Hertl received a game misconduct and major penalty for boarding Winnipeg Jets defenseman Dmitry Kulikov, as you can see in the video above this post’s headline.

For whatever it’s worth, Hertl, 24, hasn’t been suspended in the NHL. It seems like Kulikov suffered at least some ill effects from the hit.

Some put at least a portion of blame on Kulikov for turning his back before the check.

Is the major penalty sufficient or should Hertl sit for that hit?

Update: The Jets ended up beating the Sharks 4-3 in overtime, but the bigger concern for San Jose is that Joe Thornton might be injured. More information may not come for a while.

James O’Brien is a writer for Pro Hockey Talk on NBC Sports. Drop him a line at phtblog@nbcsports.com or follow him on Twitter @cyclelikesedins.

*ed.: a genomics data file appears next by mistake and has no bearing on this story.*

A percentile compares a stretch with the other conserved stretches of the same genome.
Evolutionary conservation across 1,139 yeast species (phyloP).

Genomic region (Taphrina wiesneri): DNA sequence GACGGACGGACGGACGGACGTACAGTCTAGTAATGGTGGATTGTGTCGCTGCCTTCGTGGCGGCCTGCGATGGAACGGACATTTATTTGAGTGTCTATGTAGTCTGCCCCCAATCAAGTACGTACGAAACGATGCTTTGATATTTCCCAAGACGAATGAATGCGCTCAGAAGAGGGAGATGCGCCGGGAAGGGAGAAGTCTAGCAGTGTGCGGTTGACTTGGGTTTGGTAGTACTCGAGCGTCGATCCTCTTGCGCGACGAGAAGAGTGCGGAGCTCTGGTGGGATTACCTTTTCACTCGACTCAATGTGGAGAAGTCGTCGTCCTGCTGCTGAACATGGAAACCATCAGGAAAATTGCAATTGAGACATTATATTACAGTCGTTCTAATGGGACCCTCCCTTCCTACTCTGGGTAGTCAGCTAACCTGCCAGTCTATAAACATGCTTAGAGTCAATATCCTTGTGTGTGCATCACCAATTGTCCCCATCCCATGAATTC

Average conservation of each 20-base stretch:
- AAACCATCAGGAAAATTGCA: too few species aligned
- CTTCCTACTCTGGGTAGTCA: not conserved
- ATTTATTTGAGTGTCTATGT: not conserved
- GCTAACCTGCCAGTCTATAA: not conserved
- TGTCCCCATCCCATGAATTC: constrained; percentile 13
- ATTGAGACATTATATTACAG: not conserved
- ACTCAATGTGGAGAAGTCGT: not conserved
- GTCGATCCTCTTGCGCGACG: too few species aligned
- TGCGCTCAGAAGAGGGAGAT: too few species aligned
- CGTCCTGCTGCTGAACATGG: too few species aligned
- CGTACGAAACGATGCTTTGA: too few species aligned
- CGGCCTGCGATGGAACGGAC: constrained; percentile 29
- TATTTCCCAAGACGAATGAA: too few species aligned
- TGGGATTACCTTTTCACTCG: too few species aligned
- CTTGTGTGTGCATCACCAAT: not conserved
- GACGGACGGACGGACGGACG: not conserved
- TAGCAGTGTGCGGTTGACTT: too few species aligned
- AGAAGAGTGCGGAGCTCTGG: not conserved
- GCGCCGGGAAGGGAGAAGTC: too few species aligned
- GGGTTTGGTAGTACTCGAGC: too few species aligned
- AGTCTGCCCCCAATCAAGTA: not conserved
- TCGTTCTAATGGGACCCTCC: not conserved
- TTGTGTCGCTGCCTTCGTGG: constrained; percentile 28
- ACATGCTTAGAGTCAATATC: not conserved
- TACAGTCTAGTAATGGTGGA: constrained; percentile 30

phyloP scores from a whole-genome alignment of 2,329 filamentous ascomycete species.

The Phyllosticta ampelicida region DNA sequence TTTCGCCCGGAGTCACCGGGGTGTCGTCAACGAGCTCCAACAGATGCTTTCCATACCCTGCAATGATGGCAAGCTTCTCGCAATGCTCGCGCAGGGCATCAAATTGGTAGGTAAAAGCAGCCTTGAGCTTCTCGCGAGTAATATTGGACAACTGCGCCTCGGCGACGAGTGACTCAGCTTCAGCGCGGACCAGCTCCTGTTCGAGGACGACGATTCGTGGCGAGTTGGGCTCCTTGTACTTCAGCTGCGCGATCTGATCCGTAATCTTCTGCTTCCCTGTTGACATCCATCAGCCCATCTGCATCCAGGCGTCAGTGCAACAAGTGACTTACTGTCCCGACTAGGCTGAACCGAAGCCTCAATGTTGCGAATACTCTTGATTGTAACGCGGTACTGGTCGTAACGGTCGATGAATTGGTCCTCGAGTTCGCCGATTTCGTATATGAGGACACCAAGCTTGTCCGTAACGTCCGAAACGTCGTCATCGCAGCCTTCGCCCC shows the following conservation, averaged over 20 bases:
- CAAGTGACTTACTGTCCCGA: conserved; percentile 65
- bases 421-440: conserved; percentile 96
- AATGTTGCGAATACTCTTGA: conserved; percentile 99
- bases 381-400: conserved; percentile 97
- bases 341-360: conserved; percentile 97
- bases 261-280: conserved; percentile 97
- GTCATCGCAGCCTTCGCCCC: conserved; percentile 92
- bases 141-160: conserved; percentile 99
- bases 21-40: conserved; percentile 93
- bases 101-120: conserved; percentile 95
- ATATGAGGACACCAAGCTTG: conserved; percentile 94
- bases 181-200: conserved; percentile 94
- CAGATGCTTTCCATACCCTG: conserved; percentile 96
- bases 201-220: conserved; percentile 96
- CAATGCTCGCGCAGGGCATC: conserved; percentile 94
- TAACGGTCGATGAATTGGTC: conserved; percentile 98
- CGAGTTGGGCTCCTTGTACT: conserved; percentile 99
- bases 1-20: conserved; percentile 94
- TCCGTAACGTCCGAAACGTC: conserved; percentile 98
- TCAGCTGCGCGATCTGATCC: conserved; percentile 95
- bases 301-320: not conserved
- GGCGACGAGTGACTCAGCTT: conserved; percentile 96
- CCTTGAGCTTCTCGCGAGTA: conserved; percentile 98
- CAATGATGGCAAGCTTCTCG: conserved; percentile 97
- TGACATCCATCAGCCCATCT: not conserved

Should Brad Marchand be suspended for elbow on Marcus Johansson?

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Much has been made of Brad Marchand cleaning up his act, but that doesn’t necessarily mean that the Boston Bruins forward has totally stopped blurring the line between “physical” and “illegal” play.

Marchand was everywhere in the Bruins’ 3-2 win against the New Jersey Devils on Tuesday, and that was mostly in a good way, scoring a goal and an assist, easily leading all forwards with 20:06 time on ice.

Devils fans were unhappy when Marchand wasn’t penalized for a highly questionable elbow on forward Marcus Johansson. You can watch the infraction in the video above this post. You can also see it in GIF form below.

NBC Sports Boston’s Joe Haggerty reports that the Department of Player Safety is aware of the elbow, and supplemental discipline may come:

Again, many recall other incidents with Marchand, so plenty were unhappy with the situation:

What do you think? Is a suspension appropriate in this case?

More on the Bruins:How will they cope without Charlie McAvoy?

James O’Brien is a writer for Pro Hockey Talk on NBC Sports. Drop him a line at phtblog@nbcsports.com or follow him on Twitter @cyclelikesedins.